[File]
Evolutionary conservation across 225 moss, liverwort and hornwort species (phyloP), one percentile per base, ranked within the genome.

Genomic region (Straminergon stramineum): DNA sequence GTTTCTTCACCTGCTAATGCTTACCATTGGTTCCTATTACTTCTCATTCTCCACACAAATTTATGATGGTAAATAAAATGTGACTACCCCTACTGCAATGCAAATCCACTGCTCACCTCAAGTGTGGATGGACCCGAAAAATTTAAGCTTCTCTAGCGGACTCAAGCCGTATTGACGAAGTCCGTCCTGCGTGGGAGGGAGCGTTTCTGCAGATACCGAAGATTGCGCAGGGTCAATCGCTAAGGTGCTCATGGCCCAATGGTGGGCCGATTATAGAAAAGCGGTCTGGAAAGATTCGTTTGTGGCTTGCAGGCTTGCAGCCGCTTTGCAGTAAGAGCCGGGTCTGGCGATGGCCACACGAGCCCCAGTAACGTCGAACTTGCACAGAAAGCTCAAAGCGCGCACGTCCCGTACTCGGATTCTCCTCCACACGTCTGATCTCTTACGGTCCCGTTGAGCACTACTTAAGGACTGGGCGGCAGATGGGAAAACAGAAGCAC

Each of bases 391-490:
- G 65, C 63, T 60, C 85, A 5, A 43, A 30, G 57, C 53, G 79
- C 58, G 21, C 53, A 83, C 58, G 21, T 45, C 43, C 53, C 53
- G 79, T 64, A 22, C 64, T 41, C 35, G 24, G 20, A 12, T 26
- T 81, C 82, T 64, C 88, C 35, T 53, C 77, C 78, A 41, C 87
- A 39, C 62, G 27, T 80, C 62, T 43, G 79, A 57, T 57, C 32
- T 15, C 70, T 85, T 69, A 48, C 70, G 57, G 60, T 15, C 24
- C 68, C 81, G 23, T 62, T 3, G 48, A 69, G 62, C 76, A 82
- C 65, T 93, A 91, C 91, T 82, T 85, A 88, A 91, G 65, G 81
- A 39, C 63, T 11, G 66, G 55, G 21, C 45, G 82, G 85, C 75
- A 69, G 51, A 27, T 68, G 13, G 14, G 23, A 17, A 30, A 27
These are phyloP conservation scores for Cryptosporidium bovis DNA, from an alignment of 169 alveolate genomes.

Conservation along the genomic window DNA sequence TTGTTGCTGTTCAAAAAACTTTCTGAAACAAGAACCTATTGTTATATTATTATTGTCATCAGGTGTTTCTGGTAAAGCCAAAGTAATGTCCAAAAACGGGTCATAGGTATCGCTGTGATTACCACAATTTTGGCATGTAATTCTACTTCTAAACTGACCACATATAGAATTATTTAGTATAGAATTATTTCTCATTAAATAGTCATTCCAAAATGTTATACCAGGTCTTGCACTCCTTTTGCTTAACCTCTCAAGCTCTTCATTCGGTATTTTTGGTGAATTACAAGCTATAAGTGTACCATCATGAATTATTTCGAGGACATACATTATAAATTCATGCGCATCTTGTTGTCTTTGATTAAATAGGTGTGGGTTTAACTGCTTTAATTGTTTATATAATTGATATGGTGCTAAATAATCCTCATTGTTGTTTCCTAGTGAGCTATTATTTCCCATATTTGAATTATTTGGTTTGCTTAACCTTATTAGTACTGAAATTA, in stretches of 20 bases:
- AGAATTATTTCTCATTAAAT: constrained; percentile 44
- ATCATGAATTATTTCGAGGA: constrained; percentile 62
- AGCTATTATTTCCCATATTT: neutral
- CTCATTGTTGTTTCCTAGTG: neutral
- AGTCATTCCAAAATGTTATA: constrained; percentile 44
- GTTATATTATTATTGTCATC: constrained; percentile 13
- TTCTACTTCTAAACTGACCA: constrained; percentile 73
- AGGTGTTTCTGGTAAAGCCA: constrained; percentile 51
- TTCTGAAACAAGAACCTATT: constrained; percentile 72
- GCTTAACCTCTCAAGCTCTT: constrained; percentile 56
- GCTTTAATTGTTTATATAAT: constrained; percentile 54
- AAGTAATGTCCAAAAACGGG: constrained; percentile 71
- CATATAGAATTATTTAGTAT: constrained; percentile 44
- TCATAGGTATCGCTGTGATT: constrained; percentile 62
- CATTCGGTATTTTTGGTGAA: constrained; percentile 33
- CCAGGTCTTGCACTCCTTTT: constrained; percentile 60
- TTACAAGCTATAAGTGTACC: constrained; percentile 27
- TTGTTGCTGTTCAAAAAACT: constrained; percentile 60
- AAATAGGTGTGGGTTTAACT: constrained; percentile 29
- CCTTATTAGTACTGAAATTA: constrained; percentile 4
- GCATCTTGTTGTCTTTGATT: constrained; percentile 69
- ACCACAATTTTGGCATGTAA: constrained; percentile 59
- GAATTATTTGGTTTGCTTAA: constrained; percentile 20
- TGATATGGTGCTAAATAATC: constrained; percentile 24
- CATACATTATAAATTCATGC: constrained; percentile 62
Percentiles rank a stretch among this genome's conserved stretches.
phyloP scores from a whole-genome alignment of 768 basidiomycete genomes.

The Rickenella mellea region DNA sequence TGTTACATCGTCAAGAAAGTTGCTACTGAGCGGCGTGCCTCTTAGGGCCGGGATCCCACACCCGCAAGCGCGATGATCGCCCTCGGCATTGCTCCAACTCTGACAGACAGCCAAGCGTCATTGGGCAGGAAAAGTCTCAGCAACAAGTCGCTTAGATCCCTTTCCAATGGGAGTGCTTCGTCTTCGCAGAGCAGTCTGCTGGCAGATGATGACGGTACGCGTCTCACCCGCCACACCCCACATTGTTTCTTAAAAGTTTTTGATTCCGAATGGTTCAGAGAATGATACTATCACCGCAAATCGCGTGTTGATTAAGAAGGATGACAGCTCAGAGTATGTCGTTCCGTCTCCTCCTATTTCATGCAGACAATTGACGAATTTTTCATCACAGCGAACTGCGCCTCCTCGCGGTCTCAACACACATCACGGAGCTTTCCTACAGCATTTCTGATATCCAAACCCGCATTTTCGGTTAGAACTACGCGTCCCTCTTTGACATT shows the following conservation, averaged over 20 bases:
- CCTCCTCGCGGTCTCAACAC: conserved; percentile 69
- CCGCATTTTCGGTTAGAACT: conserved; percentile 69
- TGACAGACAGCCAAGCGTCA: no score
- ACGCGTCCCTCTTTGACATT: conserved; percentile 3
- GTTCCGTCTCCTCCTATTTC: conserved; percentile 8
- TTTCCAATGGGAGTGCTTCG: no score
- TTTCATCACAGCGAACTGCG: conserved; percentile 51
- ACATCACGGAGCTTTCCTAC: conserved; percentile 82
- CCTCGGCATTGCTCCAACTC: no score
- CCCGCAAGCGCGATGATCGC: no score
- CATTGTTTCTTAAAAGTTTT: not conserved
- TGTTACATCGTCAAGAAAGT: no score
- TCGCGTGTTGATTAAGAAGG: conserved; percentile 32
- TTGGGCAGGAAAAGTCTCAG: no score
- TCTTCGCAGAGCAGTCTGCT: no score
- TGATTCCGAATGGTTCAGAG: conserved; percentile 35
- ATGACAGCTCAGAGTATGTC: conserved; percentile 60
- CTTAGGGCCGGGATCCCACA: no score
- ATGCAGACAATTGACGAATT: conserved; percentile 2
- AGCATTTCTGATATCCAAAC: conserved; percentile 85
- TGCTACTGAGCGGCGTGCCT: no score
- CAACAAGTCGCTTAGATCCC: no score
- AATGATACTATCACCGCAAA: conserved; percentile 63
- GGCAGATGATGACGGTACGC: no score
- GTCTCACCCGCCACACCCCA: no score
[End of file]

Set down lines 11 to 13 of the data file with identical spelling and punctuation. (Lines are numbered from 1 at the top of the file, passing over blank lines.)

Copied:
- C 65, T 93, A 91, C 91, T 82, T 85, A 88, A 91, G 65, G 81
- A 39, C 63, T 11, G 66, G 55, G 21, C 45, G 82, G 85, C 75
- A 69, G 51, A 27, T 68, G 13, G 14, G 23, A 17, A 30, A 27